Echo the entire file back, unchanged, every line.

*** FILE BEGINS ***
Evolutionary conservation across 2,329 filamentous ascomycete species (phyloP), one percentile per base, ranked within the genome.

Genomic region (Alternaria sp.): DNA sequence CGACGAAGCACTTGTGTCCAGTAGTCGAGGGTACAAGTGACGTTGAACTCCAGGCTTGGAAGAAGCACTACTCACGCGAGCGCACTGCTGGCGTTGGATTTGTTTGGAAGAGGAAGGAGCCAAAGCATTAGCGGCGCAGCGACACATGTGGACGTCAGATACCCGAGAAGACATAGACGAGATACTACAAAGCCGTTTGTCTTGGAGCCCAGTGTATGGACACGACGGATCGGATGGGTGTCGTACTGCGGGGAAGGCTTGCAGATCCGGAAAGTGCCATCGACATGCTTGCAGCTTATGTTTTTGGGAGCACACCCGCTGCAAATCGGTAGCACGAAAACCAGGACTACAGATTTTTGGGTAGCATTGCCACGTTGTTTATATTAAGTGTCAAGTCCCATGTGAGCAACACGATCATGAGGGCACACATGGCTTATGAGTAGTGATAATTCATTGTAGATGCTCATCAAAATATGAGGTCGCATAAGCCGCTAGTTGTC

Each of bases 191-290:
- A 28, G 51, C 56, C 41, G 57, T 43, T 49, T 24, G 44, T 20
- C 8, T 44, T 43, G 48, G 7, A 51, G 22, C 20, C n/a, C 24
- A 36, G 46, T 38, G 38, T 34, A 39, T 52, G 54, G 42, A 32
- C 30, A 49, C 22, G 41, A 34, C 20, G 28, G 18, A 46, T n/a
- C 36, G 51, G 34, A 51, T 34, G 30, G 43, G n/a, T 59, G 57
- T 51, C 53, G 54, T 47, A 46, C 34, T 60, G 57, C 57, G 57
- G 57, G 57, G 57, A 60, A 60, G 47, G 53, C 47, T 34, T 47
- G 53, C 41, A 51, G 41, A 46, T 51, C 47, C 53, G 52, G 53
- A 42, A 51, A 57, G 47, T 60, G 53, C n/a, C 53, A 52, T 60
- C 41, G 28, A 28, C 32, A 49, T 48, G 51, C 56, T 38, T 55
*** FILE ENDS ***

Evolutionary conservation across 2,329 filamentous ascomycete species (phyloP), one percentile per base, ranked within the genome.

Genomic region (Alternaria sp.): DNA sequence CGACGAAGCACTTGTGTCCAGTAGTCGAGGGTACAAGTGACGTTGAACTCCAGGCTTGGAAGAAGCACTACTCACGCGAGCGCACTGCTGGCGTTGGATTTGTTTGGAAGAGGAAGGAGCCAAAGCATTAGCGGCGCAGCGACACATGTGGACGTCAGATACCCGAGAAGACATAGACGAGATACTACAAAGCCGTTTGTCTTGGAGCCCAGTGTATGGACACGACGGATCGGATGGGTGTCGTACTGCGGGGAAGGCTTGCAGATCCGGAAAGTGCCATCGACATGCTTGCAGCTTATGTTTTTGGGAGCACACCCGCTGCAAATCGGTAGCACGAAAACCAGGACTACAGATTTTTGGGTAGCATTGCCACGTTGTTTATATTAAGTGTCAAGTCCCATGTGAGCAACACGATCATGAGGGCACACATGGCTTATGAGTAGTGATAATTCATTGTAGATGCTCATCAAAATATGAGGTCGCATAAGCCGCTAGTTGTC

Each of bases 191-290:
- A 28, G 51, C 56, C 41, G 57, T 43, T 49, T 24, G 44, T 20
- C 8, T 44, T 43, G 48, G 7, A 51, G 22, C 20, C n/a, C 24
- A 36, G 46, T 38, G 38, T 34, A 39, T 52, G 54, G 42, A 32
- C 30, A 49, C 22, G 41, A 34, C 20, G 28, G 18, A 46, T n/a
- C 36, G 51, G 34, A 51, T 34, G 30, G 43, G n/a, T 59, G 57
- T 51, C 53, G 54, T 47, A 46, C 34, T 60, G 57, C 57, G 57
- G 57, G 57, G 57, A 60, A 60, G 47, G 53, C 47, T 34, T 47
- G 53, C 41, A 51, G 41, A 46, T 51, C 47, C 53, G 52, G 53
- A 42, A 51, A 57, G 47, T 60, G 53, C n/a, C 53, A 52, T 60
- C 41, G 28, A 28, C 32, A 49, T 48, G 51, C 56, T 38, T 55